The ski companies are also well aware of the powerful trickle-down effect of selling one pass. The likely result is that the passholder will wind up spending money in resort-area restaurants, bars, and hotels, perhaps over the course of seven, ten, or many more days. And pass purchases beget pass purchases, as skiers and boarders tend to buy passes at the same places as their skier and boarder family and friends.

In fact, the Intrawest Passport pushes group sales by directly incentivizing family and friends to buy their passes together. One adult pass, which grants six days of mountain access at each of the company’s six North American resorts (including Steamboat and Winter Park in Colorado, Stratton in Vermont, and Tremblant in Quebec), costs $589. But up to five additional adult passes purchased at the same time cost $449 each, and up to five kids ages 12 and under are totally free. The deal gets more appealing when you add more people to the mix—and bringing more customers to Intrawest’s resorts is exactly what the company wants.

Each of the many ski pass programs in North America features different price points and inclusions, but they all have one thing in common: They want your money asap. Intrawest is only guaranteeing current pricing through April 30. The Mountain Collective, which provides two days apiece at resorts like Whistler-Blackcomb and Aspen-Snowmass and 50% off the regular rate thereafter, is throwing in an extra free day at your choice of mountains for a vague “while supplies last” period. The Mountain Collective pass is now $359, up from $349 last season, and runs $99 for kids 12 and under.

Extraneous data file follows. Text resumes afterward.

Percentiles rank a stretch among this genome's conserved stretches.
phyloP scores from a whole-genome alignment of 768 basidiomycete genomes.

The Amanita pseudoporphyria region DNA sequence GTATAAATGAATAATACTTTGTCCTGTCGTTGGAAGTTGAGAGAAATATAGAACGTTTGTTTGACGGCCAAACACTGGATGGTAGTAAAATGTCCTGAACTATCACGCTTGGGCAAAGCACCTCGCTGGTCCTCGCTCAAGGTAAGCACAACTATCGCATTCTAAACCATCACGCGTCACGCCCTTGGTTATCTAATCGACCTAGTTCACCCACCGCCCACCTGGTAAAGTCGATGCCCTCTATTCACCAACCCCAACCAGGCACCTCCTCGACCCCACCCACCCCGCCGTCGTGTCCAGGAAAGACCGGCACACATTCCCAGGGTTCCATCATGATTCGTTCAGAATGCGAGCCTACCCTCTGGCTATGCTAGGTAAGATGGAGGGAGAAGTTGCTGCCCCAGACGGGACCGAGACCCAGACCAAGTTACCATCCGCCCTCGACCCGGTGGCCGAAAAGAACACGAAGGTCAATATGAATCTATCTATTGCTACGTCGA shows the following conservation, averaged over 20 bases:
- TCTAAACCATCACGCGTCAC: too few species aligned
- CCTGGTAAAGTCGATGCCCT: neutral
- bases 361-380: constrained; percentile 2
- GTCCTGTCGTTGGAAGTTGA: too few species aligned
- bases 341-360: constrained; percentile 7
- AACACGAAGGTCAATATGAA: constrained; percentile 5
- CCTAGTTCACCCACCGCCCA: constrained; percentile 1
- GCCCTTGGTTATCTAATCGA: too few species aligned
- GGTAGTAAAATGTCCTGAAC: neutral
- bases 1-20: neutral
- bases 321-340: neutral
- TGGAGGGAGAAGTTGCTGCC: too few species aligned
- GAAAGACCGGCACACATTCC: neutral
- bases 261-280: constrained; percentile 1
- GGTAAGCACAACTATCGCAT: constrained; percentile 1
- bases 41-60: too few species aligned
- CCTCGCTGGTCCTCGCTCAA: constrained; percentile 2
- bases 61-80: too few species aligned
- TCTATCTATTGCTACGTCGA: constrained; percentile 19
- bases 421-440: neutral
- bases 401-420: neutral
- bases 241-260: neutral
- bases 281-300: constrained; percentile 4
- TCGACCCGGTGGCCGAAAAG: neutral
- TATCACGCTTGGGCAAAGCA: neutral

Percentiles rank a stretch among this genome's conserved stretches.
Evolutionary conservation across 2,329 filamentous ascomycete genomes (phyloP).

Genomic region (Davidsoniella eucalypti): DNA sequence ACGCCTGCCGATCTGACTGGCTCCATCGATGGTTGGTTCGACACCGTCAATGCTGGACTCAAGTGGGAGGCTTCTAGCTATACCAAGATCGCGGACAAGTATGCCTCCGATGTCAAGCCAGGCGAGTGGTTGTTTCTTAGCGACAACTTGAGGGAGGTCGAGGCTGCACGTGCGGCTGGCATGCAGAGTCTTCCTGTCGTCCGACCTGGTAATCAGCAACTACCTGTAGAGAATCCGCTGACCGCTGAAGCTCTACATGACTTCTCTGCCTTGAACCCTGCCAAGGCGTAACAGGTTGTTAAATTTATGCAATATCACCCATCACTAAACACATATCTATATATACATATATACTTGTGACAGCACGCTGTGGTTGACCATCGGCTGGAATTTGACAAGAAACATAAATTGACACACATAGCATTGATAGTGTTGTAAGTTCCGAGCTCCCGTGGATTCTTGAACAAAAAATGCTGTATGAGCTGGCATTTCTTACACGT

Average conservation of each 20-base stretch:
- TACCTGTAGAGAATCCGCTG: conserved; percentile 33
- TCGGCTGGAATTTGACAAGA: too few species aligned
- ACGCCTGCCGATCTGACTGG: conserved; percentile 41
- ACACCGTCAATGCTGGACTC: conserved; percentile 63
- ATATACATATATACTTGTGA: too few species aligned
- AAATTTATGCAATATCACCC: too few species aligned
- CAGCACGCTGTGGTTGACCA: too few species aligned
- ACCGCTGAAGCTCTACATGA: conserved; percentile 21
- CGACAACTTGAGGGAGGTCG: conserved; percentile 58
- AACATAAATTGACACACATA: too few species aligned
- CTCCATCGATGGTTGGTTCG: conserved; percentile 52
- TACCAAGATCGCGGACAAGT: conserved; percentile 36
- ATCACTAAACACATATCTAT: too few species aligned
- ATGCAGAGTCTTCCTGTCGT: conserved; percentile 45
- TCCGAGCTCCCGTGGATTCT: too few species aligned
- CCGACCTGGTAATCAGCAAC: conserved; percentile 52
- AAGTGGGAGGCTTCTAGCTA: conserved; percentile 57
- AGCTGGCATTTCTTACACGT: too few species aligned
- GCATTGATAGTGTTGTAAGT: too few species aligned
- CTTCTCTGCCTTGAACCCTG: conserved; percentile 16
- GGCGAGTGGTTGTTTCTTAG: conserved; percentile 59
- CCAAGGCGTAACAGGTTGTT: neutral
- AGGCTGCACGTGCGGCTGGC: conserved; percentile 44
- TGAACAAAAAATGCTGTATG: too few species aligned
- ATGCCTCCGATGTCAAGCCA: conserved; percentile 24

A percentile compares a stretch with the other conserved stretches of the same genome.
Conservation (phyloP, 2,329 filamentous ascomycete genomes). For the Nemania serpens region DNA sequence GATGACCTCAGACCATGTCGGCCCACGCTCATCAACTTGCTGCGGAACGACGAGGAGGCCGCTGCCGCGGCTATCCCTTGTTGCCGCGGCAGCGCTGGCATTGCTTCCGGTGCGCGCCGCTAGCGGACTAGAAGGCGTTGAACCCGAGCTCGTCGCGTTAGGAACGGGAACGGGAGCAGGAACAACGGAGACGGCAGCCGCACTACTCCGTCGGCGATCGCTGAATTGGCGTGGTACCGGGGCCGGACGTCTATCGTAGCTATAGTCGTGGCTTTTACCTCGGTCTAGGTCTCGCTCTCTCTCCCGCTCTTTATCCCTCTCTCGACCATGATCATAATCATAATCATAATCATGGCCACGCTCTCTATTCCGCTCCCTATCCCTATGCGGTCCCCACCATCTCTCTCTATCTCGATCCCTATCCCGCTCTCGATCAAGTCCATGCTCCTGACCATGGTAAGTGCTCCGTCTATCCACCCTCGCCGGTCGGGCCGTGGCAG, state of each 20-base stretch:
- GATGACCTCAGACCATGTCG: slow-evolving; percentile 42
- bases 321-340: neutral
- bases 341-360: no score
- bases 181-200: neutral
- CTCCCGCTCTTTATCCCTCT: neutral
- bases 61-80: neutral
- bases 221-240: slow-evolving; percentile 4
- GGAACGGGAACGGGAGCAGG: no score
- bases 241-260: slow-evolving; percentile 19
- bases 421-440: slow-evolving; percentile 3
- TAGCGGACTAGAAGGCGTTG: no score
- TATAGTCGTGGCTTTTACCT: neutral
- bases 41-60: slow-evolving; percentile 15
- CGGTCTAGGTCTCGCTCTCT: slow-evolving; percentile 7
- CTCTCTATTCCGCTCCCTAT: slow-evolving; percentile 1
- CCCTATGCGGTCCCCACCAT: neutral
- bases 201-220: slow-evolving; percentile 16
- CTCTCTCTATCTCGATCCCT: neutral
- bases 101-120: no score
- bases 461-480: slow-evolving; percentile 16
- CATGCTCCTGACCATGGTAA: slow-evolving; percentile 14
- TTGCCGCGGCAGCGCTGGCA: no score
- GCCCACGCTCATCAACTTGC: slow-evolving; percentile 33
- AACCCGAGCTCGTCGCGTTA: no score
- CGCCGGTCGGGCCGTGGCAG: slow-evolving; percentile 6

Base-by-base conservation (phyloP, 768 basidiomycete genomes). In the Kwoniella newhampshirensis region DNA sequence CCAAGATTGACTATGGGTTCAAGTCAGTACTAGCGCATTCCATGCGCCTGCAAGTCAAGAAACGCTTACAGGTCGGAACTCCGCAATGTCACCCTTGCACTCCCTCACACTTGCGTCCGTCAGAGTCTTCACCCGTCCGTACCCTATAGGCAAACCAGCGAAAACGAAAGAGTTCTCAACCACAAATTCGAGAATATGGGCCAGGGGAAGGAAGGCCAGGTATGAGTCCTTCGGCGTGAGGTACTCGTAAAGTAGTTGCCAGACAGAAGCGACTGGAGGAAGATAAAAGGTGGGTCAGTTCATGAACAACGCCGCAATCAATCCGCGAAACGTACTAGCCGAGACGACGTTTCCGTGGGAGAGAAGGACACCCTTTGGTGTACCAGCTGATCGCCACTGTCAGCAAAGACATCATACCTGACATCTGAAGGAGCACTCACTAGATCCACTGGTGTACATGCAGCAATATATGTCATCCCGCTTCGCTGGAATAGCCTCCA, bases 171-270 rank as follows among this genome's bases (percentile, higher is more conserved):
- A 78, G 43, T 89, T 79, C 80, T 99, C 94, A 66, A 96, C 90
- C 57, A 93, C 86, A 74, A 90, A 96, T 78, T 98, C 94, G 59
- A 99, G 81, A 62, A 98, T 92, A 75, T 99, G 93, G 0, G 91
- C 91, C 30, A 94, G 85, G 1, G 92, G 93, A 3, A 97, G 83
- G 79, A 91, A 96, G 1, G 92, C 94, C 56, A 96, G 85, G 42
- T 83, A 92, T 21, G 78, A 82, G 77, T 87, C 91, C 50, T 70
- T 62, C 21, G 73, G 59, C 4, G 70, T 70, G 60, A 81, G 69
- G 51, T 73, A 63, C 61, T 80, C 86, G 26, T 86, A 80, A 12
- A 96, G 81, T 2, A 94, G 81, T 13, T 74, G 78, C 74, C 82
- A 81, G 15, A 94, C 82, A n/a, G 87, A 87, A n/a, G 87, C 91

Another pass partnership, the Powder Alliance, hasn’t announced its policies for the upcoming season yet. If they remained unchanged from 2013-2014, all season passholders from a dozen resorts will automatically get three free days each at all of the other participating resorts, including Stevens Pass in Washington, Crested Butte in Colorado, Snowbasin in Utah, and Schweitzer in Idaho. And yes, you can expect discounts for buying passes early. The pricing at Schweitzer, for instance, generally calls for 2014-2015 passes to rise by $100 as of June 1. The takeaway is pretty obvious: Smart skiers will want to lock in a lower price now.

TIME society

No Salary, No Benefits, No Sleep: This Is The World’s Toughest Job

Only the strong survive

A company placed this classified ad looking to fill a Director of Operations position.

The job had a mandatory 135+ hours a week of work and required the job holder to be on call at all times, day or night. Qualified candidates should have a knowledge of psychology, medicine, personal finance, culinary arts and basic technology skills. The job also had physical requirements: the ability to stand for hours, lift up to 75 pounds, be constantly moving and operate on little to no sleep.